Friday, the Commerce Department is expected to report the deficit on international trade in goods and services was $48.4 billion in January, only slightly changed from December.
This trade deficit is the most significant barrier to more robust economic growth and jobs creation.
The pace of economic recovery has disappointed, because the U.S. economy suffers from too little demand for what Americans make.
Consumers are spending again—the process of winding down consumer debt that followed the Great Recession ended last April; however, every dollar that goes abroad to purchase oil or Chinese consumer goods, and does not return to purchase U.S. exports, is lost domestic demand that could be creating American jobs.
Oil and consumer goods from China account for virtually the entire trade gap.
The failure of the Bush and Obama administrations to develop and better use abundant domestic petroleum resources, and address subsidized Chinese imports are major barriers to reducing unemployment.
The pace of jobs creation likely slowed to about 204,000 in February from 243,000 in January; whereas, 367,000 jobs must be added each month for the next 36 months to bring unemployment down to 6 percent.
With federal and state government cutting payrolls, the private sector must add about 390,000 per month to accomplish this goal. Growth of at least 4 to 5 percent a year is needed to accomplish that.
Unemployment has fallen, largely because working-age adults are dropping out of the labor force—they are neither employed, nor seeking work.
Since October 2009, the jobless rate as fallen from 10 to 8.3 percent, despite the fact that the percentage of working aged adults employed stayed constant at about 58.5 percent. The percentage of adults participating in the labor force—the employed and those unemployed but making some effort to find work—fell from 65.0 to 63.7 percent.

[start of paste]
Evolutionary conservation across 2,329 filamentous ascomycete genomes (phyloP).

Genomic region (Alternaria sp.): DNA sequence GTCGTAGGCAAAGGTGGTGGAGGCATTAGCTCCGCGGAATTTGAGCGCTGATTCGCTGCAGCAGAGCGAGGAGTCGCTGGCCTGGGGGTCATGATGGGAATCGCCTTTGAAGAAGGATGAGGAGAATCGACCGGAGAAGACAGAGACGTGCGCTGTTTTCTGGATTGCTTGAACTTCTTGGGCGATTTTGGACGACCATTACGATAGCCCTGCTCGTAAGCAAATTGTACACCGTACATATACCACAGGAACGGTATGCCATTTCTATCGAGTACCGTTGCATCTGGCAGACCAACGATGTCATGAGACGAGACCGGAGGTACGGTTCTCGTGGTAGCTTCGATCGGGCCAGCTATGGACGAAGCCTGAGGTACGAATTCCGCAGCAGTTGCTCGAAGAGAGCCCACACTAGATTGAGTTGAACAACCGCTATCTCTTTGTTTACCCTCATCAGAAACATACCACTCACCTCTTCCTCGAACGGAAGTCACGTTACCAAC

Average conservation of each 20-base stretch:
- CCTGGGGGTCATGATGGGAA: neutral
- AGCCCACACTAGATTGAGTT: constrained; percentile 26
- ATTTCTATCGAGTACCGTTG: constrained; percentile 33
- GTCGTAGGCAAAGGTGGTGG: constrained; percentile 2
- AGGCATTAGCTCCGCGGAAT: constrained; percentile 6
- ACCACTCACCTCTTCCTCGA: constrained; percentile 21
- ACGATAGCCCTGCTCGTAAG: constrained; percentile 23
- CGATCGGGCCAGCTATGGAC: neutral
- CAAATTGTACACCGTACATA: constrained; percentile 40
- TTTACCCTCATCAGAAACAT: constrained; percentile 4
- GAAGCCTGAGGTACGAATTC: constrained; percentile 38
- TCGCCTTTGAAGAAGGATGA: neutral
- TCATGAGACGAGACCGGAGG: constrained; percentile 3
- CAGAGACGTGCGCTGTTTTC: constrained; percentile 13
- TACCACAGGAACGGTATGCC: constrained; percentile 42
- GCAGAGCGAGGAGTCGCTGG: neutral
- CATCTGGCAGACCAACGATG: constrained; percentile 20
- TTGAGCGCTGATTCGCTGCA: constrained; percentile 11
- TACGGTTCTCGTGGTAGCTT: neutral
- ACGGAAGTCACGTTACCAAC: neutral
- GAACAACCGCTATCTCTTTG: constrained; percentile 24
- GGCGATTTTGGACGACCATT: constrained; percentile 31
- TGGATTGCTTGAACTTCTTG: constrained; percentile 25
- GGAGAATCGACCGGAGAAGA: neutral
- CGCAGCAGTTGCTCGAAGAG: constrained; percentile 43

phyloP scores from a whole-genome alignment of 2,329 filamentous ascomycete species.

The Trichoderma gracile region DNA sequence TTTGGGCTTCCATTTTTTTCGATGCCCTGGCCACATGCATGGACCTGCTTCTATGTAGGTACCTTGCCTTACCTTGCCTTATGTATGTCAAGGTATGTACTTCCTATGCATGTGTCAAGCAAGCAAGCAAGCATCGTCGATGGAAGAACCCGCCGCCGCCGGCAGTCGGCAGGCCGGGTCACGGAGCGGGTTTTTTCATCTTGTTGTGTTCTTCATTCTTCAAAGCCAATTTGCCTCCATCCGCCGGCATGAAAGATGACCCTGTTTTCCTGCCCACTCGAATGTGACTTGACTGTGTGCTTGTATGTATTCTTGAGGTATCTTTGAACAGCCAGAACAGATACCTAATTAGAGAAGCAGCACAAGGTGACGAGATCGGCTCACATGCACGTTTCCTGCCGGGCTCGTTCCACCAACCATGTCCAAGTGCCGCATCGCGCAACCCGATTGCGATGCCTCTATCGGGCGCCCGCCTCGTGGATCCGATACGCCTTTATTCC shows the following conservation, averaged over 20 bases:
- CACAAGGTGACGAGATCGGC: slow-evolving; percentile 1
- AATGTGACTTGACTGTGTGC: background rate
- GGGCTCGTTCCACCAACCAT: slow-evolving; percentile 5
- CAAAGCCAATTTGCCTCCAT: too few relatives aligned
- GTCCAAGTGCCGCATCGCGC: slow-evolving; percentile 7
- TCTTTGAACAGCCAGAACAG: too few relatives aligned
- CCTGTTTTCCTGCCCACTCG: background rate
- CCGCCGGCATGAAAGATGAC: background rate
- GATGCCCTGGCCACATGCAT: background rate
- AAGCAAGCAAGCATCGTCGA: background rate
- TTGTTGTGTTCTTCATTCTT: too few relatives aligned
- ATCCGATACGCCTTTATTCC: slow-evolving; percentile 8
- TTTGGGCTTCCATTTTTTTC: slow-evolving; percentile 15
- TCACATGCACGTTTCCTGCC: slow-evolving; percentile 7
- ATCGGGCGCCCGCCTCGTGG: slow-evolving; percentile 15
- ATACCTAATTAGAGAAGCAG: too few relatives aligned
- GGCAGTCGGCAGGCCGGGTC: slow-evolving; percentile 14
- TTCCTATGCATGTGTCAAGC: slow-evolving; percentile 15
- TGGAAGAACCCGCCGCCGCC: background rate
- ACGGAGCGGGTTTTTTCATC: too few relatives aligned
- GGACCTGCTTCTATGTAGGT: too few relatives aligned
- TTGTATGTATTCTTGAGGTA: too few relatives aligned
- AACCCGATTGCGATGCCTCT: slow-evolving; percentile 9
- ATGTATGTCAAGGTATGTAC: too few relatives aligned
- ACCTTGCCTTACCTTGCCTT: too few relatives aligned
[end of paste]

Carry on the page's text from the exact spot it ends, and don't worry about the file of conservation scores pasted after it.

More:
Simply, during this recovery, the most effective jobs creation program has been to convince more adults that they don’t want a job or it is futile to look for a decent position, and simply quit looking—that phenomenon has accounted for 75 percent of the reduction in the unemployment rate over the past 27 months.
Just to keep up with productivity growth, which averages at about 2 percent a year, and natural increase in the adult population, which is about 1 percent, the economy must grow at about 3 percent a year—unless more adults quit looking for work altogether. As stronger growth attracts immigration and encourages idle adults to reenter the labor force, growth in the range of 3.5 percent is needed to sustain a full employment economy.
The economic recovery began five months after President Obama assumed the presidency, and GDP growth has averaged a disappointing 2.4 percent a year.
This is in sharp contrast to Ronald Reagan’s economic recovery. Like Mr. Obama, he inherited a deeply troubled economy, implemented radical measures to reorient the private sector, and accepted large budget deficits to get their plans in place. As Mr. Reagan campaigned for reelection, his post-Carter malaise economy grew at a 7.1 percent rate. That expansion set the stage for the Great Moderation—two decades of stable, non-inflationary growth.
Most economists agree, growth is inadequate because demand is too weak. The trade deficit is the culprit.